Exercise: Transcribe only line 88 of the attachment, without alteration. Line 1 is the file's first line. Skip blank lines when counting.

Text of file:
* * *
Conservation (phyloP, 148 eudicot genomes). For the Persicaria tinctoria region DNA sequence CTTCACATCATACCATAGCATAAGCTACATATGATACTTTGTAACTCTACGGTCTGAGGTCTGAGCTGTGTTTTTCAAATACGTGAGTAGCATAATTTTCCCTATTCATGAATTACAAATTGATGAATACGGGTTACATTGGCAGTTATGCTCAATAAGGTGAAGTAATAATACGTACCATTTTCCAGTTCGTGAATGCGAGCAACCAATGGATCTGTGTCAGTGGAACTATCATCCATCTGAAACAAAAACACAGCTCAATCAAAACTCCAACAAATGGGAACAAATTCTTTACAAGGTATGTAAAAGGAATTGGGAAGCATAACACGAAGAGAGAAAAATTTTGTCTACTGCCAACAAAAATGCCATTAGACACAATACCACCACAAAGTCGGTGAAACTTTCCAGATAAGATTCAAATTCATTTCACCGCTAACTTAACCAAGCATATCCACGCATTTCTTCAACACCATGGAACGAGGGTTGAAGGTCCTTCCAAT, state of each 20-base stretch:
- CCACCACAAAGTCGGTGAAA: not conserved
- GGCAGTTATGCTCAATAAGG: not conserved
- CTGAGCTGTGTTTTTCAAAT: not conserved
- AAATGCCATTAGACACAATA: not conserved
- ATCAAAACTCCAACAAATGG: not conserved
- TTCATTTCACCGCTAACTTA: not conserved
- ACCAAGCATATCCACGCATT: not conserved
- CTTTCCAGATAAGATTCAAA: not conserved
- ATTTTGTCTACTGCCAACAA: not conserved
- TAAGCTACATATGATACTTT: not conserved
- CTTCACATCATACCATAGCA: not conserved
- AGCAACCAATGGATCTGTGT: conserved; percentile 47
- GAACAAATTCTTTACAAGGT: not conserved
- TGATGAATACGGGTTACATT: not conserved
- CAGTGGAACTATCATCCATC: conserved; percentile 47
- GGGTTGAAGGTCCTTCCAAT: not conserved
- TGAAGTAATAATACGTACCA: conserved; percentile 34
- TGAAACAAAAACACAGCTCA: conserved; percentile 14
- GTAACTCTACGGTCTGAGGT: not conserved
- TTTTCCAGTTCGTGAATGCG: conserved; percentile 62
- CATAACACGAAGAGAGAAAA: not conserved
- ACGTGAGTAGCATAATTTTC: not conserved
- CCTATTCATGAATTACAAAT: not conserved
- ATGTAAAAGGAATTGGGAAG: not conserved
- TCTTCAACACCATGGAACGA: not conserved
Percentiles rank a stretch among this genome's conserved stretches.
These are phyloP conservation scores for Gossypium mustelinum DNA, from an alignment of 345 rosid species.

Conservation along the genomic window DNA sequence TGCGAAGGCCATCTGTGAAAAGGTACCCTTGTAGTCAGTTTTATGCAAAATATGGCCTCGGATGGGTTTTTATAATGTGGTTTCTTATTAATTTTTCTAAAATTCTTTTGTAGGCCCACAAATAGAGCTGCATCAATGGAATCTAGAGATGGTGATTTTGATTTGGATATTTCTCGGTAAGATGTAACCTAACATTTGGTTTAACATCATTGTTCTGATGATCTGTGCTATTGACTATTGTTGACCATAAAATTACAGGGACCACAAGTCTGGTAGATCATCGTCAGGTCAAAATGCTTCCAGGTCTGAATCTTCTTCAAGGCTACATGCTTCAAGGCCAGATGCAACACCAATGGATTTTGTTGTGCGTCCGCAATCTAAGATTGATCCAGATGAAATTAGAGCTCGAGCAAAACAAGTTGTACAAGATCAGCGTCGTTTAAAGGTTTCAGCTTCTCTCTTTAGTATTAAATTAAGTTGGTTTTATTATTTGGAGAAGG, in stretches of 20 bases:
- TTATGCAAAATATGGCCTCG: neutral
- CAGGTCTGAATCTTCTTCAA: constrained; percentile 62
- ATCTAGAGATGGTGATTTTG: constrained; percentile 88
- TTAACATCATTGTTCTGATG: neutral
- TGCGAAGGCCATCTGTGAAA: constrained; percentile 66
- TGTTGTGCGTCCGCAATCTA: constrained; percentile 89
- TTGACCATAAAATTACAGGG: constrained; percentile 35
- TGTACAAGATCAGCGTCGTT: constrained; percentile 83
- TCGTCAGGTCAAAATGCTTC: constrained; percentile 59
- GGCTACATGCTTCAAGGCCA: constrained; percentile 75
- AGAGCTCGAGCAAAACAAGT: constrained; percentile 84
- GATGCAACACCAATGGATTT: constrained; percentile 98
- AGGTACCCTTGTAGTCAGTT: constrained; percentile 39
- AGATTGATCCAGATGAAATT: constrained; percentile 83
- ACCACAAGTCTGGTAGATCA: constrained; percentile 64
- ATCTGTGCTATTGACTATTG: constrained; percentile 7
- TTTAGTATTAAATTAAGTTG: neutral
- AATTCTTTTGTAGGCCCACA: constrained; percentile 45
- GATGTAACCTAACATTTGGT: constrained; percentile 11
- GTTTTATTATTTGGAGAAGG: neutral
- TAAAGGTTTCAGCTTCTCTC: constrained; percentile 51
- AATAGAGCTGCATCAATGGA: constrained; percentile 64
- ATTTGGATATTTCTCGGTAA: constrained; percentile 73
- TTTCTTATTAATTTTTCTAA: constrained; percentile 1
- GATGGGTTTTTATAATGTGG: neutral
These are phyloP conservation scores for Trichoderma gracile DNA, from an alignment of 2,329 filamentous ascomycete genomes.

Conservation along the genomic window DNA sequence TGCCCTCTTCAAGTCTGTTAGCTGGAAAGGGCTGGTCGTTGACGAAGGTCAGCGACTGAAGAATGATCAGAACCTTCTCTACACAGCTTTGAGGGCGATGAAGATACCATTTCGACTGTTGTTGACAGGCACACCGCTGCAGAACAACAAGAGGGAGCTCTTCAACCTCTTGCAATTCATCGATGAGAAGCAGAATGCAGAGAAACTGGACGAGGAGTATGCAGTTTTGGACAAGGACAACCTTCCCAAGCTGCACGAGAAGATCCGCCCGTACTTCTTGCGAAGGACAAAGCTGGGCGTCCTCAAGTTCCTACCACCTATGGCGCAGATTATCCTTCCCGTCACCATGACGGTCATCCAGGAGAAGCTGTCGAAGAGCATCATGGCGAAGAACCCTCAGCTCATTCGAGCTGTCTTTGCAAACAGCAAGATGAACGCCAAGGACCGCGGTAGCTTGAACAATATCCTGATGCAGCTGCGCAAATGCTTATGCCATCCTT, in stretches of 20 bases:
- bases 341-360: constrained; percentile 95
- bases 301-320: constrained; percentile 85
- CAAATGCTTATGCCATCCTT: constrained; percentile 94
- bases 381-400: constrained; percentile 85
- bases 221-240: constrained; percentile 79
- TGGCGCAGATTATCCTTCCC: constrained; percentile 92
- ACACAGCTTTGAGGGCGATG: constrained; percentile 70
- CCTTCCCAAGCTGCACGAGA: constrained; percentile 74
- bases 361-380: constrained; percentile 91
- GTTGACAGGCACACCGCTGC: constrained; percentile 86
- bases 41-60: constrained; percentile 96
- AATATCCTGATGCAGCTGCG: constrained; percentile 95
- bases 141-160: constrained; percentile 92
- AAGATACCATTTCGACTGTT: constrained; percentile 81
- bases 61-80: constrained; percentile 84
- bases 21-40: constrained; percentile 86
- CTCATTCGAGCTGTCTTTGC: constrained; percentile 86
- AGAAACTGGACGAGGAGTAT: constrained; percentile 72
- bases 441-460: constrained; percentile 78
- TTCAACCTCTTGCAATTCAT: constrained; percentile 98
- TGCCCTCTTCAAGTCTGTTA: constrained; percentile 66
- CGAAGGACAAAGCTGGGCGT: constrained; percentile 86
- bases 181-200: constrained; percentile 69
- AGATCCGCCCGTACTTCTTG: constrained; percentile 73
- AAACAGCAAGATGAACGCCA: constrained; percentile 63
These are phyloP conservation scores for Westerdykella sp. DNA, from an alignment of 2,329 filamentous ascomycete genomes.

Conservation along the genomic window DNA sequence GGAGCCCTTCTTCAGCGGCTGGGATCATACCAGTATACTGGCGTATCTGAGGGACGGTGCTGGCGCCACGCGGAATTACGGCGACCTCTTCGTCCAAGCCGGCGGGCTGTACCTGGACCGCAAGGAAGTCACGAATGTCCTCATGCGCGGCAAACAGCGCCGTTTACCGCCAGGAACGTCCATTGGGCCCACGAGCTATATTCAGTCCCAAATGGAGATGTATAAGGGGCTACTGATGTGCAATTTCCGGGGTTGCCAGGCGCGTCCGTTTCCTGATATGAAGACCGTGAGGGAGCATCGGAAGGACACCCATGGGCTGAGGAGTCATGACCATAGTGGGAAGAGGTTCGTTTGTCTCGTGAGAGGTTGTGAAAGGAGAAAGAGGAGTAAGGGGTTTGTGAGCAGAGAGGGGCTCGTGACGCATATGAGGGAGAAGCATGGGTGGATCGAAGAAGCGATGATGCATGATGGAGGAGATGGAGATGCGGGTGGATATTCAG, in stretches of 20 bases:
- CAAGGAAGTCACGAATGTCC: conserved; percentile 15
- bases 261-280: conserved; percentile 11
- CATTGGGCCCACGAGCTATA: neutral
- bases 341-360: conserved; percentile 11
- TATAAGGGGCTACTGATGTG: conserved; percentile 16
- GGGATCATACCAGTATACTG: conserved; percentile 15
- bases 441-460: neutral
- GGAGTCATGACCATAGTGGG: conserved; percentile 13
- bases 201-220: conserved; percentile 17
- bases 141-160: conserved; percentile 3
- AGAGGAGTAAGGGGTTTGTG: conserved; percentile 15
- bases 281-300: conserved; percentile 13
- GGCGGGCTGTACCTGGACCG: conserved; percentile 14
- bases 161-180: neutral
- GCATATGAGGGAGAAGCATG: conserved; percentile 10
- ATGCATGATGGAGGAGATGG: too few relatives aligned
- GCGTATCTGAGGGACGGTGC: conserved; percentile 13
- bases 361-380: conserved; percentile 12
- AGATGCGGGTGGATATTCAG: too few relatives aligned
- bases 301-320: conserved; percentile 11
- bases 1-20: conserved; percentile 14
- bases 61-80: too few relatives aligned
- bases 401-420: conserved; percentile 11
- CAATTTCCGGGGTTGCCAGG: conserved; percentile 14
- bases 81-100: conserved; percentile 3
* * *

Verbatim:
- TATAAGGGGCTACTGATGTG: conserved; percentile 16